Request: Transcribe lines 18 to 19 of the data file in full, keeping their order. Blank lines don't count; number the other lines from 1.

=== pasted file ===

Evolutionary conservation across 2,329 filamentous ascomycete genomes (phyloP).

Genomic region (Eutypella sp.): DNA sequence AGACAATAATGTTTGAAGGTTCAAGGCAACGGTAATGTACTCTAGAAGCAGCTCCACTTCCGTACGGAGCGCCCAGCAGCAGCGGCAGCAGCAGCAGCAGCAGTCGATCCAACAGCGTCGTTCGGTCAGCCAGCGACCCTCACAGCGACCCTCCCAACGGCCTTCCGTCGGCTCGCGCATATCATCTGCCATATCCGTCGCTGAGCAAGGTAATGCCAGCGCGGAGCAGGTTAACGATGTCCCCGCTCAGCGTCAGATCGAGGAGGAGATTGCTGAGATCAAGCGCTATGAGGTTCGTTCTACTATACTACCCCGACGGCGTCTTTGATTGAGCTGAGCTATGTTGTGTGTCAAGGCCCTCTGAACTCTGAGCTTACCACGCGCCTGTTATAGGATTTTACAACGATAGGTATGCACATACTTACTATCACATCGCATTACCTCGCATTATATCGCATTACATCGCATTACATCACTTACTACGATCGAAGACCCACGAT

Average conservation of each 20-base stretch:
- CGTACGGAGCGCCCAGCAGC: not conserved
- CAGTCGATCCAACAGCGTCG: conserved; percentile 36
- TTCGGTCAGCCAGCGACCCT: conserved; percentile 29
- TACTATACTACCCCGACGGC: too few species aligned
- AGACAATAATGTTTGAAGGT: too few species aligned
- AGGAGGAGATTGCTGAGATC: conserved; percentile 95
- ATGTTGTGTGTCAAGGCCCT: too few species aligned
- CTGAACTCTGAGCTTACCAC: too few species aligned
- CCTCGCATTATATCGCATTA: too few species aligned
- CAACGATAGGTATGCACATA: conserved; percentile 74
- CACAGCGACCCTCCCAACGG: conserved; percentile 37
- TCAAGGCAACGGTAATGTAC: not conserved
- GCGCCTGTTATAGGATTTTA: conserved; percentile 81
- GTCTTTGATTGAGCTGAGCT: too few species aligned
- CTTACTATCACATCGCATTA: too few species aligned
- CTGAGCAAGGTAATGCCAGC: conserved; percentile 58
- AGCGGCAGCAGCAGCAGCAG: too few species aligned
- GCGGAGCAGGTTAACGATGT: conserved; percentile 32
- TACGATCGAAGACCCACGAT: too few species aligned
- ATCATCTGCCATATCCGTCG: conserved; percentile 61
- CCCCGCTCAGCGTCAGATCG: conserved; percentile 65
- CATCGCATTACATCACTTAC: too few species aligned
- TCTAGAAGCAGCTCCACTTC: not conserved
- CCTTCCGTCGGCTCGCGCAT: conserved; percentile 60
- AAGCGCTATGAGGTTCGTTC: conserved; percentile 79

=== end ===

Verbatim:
- CTTACTATCACATCGCATTA: too few species aligned
- CTGAGCAAGGTAATGCCAGC: conserved; percentile 58